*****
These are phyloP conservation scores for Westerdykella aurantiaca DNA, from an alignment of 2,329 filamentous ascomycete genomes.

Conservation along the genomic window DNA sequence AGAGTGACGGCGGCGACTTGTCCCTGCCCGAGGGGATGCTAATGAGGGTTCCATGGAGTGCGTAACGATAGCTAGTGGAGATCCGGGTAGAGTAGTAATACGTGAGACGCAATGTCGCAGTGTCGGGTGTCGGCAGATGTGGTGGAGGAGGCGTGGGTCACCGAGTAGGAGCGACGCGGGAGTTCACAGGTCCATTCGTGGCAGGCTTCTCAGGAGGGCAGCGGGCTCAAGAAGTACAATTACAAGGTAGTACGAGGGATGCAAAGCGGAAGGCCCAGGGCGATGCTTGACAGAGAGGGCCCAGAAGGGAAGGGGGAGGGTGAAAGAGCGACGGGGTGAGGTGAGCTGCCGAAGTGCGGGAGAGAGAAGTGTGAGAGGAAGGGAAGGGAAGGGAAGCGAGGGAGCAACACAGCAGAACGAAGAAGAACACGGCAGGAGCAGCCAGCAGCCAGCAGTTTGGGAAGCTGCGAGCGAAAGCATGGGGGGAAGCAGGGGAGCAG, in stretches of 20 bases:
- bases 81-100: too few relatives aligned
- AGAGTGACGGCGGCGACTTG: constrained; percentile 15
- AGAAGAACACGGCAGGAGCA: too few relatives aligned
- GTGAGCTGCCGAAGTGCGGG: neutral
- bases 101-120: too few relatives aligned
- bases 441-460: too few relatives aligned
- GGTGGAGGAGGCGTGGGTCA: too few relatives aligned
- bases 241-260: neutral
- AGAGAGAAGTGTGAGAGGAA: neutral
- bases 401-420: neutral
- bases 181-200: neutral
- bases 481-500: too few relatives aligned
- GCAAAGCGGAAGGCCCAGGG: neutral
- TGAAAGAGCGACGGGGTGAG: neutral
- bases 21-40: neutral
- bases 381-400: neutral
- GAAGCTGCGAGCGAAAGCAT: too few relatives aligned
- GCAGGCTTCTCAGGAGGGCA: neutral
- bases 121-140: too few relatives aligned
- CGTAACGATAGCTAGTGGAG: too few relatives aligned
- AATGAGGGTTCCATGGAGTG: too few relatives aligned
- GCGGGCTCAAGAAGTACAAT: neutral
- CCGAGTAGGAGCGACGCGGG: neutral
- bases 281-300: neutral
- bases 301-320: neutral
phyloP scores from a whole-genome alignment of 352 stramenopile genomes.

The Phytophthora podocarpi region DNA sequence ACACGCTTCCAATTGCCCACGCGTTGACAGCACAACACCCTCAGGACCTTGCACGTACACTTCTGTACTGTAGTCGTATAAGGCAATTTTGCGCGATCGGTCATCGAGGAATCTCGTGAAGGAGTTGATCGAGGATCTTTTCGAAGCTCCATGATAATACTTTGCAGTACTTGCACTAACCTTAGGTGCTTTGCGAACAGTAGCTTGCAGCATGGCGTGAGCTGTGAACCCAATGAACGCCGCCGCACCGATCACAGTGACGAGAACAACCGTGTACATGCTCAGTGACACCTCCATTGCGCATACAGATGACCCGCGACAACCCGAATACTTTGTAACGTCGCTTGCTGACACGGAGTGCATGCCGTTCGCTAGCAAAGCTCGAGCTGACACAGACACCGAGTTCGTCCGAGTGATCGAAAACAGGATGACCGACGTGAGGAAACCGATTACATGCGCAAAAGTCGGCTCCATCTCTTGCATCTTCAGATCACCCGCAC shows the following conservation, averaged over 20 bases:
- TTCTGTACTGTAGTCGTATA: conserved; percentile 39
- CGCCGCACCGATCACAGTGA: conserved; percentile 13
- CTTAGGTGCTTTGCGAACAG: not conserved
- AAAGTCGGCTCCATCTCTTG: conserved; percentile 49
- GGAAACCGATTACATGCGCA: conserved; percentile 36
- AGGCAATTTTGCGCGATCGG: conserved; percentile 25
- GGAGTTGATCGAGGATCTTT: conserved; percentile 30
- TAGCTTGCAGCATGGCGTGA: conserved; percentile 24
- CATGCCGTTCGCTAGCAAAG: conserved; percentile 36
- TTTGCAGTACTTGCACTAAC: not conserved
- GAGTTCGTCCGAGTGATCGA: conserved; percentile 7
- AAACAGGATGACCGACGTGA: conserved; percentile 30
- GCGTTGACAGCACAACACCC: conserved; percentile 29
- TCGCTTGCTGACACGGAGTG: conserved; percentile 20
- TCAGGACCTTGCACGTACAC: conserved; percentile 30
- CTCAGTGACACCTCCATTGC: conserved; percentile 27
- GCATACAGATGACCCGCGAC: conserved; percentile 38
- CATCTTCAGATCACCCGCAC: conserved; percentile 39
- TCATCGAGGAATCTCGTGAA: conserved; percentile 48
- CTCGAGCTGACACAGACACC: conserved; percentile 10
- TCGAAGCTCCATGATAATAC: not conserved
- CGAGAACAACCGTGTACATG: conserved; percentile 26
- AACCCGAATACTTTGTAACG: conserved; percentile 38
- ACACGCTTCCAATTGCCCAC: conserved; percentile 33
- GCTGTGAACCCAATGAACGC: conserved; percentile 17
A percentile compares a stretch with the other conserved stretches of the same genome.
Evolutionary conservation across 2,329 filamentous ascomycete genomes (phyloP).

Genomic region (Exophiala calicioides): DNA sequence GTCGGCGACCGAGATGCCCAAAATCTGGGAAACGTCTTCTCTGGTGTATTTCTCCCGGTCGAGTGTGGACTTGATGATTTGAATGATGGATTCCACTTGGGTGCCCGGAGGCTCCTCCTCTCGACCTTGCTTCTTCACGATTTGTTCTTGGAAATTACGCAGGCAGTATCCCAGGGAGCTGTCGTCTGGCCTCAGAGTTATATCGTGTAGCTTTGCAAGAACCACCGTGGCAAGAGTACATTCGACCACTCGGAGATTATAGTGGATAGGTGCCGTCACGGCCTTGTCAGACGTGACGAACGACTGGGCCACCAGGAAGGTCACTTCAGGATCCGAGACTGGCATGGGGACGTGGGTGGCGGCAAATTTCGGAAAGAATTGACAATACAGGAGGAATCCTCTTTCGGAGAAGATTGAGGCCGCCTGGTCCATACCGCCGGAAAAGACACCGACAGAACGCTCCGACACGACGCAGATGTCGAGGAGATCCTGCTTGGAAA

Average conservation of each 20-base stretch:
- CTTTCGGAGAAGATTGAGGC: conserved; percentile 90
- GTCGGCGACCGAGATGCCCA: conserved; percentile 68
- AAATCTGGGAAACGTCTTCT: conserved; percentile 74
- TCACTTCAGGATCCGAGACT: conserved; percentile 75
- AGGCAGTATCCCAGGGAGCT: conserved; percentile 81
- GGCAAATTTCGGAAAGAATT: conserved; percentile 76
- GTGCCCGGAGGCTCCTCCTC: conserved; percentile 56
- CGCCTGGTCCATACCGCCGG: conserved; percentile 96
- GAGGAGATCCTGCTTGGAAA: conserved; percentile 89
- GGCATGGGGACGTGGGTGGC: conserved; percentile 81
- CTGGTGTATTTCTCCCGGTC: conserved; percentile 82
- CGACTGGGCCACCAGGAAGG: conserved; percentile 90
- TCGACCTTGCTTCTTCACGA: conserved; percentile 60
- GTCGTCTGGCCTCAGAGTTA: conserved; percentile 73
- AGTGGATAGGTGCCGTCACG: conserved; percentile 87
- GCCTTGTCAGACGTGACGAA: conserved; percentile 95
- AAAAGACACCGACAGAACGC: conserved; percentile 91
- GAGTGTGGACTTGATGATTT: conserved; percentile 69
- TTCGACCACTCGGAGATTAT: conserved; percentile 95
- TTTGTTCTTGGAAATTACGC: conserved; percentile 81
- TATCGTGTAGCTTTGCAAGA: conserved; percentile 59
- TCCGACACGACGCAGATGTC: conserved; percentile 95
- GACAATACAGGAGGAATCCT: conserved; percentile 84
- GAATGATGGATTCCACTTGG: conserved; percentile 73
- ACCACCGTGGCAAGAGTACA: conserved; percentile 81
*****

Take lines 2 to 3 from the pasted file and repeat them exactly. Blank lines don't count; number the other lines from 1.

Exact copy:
Conservation along the genomic window DNA sequence AGAGTGACGGCGGCGACTTGTCCCTGCCCGAGGGGATGCTAATGAGGGTTCCATGGAGTGCGTAACGATAGCTAGTGGAGATCCGGGTAGAGTAGTAATACGTGAGACGCAATGTCGCAGTGTCGGGTGTCGGCAGATGTGGTGGAGGAGGCGTGGGTCACCGAGTAGGAGCGACGCGGGAGTTCACAGGTCCATTCGTGGCAGGCTTCTCAGGAGGGCAGCGGGCTCAAGAAGTACAATTACAAGGTAGTACGAGGGATGCAAAGCGGAAGGCCCAGGGCGATGCTTGACAGAGAGGGCCCAGAAGGGAAGGGGGAGGGTGAAAGAGCGACGGGGTGAGGTGAGCTGCCGAAGTGCGGGAGAGAGAAGTGTGAGAGGAAGGGAAGGGAAGGGAAGCGAGGGAGCAACACAGCAGAACGAAGAAGAACACGGCAGGAGCAGCCAGCAGCCAGCAGTTTGGGAAGCTGCGAGCGAAAGCATGGGGGGAAGCAGGGGAGCAG, in stretches of 20 bases:
- bases 81-100: too few relatives aligned